Safe driving with Brittania!


July 13, 2017
Getting Lost When Driving

There is absolutely no shame is winding up lost when on the road; it happens to us all at some point! The important thing to do is remain calm and pull over when possible. The pressure of having someone close behind you could result in you becoming even more lost, and frustrate other motorists who know where they’re going.

If you have access to a phone, don’t be embarrassed to call someone for help – but be sure that you have pulled over safely beforehand. It’s also a good idea to carry a map or book of maps in your vehicle for such situations. If you have a sat nav, give it time to acquire satellite connection and don’t attempt to reconfigure it while driving.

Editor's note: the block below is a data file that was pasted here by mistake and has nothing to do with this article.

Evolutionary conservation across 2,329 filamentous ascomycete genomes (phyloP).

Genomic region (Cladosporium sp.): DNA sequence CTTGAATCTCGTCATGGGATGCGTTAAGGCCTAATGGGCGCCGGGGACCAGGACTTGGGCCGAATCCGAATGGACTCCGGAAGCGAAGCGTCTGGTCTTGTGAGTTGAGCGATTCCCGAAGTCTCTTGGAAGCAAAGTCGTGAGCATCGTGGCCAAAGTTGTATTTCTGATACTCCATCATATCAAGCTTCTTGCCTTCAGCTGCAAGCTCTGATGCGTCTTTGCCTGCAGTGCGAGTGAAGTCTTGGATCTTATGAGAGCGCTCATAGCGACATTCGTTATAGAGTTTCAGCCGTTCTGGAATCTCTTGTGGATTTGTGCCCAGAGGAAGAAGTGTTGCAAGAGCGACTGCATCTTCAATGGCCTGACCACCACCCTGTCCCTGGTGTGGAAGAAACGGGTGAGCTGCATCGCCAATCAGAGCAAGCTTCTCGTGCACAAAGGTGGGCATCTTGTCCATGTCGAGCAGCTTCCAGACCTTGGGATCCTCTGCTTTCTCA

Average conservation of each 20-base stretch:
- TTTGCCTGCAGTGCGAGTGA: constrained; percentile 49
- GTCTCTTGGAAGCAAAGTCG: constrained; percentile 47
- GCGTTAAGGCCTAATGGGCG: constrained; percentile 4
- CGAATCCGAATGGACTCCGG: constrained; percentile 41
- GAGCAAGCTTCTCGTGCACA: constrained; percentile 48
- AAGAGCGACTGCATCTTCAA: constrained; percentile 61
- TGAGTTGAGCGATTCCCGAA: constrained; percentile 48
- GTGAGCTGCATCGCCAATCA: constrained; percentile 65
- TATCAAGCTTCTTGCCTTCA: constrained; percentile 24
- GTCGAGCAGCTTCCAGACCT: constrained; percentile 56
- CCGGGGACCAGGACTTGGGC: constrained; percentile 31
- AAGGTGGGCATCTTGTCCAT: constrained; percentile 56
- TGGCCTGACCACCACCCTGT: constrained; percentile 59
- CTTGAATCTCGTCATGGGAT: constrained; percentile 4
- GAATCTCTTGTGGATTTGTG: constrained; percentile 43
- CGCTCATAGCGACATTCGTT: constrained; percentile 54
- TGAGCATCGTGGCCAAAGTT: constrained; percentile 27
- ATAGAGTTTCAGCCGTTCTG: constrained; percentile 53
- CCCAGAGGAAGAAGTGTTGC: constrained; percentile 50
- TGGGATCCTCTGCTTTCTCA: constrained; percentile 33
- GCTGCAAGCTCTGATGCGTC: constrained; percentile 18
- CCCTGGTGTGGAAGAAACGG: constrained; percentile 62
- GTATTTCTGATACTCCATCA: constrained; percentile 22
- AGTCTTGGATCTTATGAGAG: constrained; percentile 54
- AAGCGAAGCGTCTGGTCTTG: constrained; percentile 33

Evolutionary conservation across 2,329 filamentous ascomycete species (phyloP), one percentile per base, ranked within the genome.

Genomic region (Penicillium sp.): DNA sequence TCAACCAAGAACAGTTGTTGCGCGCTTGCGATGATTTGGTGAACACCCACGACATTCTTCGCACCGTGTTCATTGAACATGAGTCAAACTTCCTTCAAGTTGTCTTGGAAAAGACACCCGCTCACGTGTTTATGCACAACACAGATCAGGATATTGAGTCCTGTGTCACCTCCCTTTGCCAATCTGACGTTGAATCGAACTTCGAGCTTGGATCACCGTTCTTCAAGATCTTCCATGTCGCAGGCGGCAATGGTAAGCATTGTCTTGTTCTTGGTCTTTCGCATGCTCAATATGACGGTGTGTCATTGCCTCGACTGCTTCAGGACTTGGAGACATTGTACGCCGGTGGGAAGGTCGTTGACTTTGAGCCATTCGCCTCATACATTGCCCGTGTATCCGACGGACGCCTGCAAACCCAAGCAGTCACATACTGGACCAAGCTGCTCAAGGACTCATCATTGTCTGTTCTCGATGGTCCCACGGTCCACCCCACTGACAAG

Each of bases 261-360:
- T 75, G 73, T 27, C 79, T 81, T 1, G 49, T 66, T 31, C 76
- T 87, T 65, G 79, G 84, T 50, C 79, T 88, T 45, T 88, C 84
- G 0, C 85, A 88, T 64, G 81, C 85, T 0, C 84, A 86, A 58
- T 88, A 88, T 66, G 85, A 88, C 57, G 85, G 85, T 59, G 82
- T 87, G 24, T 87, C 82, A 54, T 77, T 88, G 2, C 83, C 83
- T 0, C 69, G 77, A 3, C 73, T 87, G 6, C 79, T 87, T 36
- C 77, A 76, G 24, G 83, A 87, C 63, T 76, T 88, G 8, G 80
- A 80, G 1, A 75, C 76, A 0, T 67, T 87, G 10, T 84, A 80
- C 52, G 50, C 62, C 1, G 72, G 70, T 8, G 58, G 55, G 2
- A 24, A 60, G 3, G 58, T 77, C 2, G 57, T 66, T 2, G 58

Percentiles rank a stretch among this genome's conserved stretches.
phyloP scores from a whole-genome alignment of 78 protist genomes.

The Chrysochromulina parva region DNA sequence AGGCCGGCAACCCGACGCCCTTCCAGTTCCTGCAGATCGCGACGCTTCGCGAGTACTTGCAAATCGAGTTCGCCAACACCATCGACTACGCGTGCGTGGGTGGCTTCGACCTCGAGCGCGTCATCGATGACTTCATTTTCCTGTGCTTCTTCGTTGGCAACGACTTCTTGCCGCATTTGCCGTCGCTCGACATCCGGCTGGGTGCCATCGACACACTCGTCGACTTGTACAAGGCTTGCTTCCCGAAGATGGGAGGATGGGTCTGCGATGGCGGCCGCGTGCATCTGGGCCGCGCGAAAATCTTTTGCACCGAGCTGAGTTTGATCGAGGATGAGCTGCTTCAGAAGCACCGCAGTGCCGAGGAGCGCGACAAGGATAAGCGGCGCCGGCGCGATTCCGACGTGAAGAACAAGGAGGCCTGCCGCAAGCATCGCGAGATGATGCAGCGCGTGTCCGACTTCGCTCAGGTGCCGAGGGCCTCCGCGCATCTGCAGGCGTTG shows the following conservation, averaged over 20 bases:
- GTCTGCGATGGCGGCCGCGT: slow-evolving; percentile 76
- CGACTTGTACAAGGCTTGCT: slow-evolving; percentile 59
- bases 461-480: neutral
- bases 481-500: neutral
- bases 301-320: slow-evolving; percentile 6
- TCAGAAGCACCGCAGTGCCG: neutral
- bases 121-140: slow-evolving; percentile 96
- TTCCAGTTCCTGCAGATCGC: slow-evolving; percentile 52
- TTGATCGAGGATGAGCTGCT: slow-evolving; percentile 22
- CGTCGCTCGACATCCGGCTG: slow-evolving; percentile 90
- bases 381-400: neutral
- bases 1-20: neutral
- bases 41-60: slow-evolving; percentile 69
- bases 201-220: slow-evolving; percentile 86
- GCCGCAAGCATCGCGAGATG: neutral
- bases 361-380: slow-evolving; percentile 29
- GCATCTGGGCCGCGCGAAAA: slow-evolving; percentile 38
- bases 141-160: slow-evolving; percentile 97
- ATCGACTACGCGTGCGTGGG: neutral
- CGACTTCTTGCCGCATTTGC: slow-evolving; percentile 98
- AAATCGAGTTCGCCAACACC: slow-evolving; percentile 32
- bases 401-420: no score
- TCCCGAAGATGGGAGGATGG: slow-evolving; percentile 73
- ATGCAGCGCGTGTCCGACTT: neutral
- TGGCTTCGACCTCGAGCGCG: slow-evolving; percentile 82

If there’s anyone around, pull over in a safe place and ask for directions! You’ll be glad you acted accordingly and so long as you remain calm and abide to road safety, you’ll soon be on your way again.

Safe driving from Britannia!